The cost of the naira, occasioned by the naira redesign policy of the Central Bank of Nigeria (CBN) has increased the misery of Nigerians, with the cost of food prices rising steeply.
In addition, the private sector has also cried out, lamenting, the policy has paralysed businesses in the country.
A survey by Blueprint, shows that the prices of palm oil, groundnut oil, rice, garri, beans, among others have risen very high in a space of less than a month.
Investigations revealed, most bulk suppliers of these products, with some of them in the remote area of the country, refused payments through transfer.
The available option is for the middle traders to buy the scarce naira from the black market, before going ahead to buy from primary sources.
Investigations also revealed that, money transfer from banks applications became erratic with such hanging for days, and at other times getting reversed later.
This made primary suppliers to be wary of transfers.day
By the end of the day, salary earners will lose 20 to over 30 per cent of the value of their money to buy food stuff already inflated by the same margin, increasing the misery of workers whose salaries are constant and in some cases not paid regularly.
On the private sector front, Muda Yusuf, a former Director-General of the Lagos Chamber of Commerce and Industry (LCCI), lamented that over N2 trillion had been retrieved from the economy since the commencement of the policy on December 15, 2022.
The retrieval, he added, has rendered businesses unable to access cash to run their operations smoothly.
Nigerians have been going through harrowing experiences since the redesigned N200, N500 and N1,000 notes came into circulation on December 15, 2022 and the CBN retired the old notes as legal tender initially on January 31, 2023, but extended to February 10.
President Muhammadu Buhari, on February 16, gave the N200 note an extended circulation life till April 10, while affirming the February 10 expiration date of the old N500 and N1,000 notes.
“Till date, the CBN had mopped up about N2 trillion cash from the economy thereby paralyzing the retail sector, crippling the informal economy, stifling the agricultural value chain, immobilising the transportation sector, and disrupting the payment system in the economy,” Yusuf said.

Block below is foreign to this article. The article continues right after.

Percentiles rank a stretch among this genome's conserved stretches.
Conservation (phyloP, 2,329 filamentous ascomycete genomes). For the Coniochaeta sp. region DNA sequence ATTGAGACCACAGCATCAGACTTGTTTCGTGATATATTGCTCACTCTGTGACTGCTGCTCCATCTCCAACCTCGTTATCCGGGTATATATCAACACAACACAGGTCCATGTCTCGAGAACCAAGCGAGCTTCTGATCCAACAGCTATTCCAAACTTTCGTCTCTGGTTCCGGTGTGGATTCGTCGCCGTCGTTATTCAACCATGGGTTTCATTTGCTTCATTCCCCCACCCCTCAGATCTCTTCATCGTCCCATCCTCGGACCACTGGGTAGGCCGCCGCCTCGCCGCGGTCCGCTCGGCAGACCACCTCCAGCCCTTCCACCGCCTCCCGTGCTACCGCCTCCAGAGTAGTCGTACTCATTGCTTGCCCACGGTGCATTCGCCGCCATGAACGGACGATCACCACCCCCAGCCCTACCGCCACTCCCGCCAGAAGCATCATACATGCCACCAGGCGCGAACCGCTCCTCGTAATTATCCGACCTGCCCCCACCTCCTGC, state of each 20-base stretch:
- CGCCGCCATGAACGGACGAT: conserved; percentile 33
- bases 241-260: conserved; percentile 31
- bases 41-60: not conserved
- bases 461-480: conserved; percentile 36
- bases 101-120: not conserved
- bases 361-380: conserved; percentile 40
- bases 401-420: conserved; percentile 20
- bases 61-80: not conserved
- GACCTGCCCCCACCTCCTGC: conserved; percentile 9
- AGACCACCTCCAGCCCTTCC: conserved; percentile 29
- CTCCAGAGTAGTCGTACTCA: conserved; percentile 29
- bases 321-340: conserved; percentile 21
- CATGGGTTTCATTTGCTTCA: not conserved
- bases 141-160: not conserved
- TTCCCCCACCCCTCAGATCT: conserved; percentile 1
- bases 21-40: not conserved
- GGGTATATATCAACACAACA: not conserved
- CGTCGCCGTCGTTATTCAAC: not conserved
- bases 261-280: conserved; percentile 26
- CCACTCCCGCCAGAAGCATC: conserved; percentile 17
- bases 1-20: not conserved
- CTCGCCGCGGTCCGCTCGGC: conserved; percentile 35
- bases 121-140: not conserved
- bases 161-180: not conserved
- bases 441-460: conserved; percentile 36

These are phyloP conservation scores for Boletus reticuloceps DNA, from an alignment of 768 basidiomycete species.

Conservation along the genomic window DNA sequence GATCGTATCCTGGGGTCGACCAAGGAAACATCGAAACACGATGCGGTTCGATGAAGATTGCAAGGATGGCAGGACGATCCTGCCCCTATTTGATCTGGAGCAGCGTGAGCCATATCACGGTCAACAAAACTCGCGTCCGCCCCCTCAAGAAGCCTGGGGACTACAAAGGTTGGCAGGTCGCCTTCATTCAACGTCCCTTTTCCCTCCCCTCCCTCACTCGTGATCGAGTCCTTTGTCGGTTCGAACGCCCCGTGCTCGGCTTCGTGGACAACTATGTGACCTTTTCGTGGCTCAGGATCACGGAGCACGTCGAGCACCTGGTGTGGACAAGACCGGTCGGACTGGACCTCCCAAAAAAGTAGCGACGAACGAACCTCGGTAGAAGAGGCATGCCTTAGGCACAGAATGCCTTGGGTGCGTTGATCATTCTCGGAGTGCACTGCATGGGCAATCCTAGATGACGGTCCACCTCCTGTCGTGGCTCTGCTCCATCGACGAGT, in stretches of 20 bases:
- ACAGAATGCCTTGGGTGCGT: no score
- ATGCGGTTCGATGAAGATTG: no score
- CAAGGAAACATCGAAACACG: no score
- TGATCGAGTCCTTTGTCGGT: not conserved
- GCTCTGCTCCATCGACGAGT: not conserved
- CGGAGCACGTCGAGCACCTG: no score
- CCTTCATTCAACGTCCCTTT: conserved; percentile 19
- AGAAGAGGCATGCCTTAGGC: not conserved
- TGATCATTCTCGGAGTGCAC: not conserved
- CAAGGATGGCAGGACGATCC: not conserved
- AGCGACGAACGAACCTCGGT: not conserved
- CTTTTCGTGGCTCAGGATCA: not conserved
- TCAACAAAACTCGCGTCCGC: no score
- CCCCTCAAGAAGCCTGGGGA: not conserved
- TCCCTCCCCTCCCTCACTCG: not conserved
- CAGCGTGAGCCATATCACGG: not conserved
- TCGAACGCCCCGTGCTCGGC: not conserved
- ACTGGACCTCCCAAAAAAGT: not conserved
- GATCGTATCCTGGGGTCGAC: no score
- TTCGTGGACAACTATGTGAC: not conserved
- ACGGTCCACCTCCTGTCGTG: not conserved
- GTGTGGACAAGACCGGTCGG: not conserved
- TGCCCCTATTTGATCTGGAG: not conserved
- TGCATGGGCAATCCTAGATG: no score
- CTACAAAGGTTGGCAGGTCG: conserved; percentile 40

Admitting that the CBN had the right to redesign the country’s currency, he, however, argued that the apex bank did not have the right to dispossess the citizens of their cash.
Yusuf noted that the choice of the mode of store of value is a fundamental right of the citizens, adding that the CBN had no right to impose that choice on citizens.
“It is a flagrant violation of the rights of citizens for the CBN to withhold the cash of citizens under the guise of currency redesign.
“The CBN cannot request the citizens to bring their cash for a swap, only to deprive them access to it. A swap presupposes that whatever old notes were received by the banks must be replaced with new ones instantly.
“The entire exercise was a needless disruption of economic growth activities, especially among the most vulnerable segments of the economy,” he said.
Giving further clarification, Yusuf said the CBN claim that the economy had too much cash outside the banking system had no basis in economic theory, neither can it be supported by empirical evidence.
“As at December 2022, the total money supply was N52 trillion and the cash component of money supply was N2.6 trillion, which was just five per cent . Similarly, the country’s gross domestic product (GDP) was N202 trillion, which gives a cash-to- GDP ratio of 1.3 per cent.
“These ratios are some of the lowest around the world, which shows that the Nigerian economy is not really a cash-dominant economy,” he said.
Yusuf applauded the March 3 Supreme Court ruling on the validity of the old N200, N500 and N1000 as legal tender till December 31, 2023.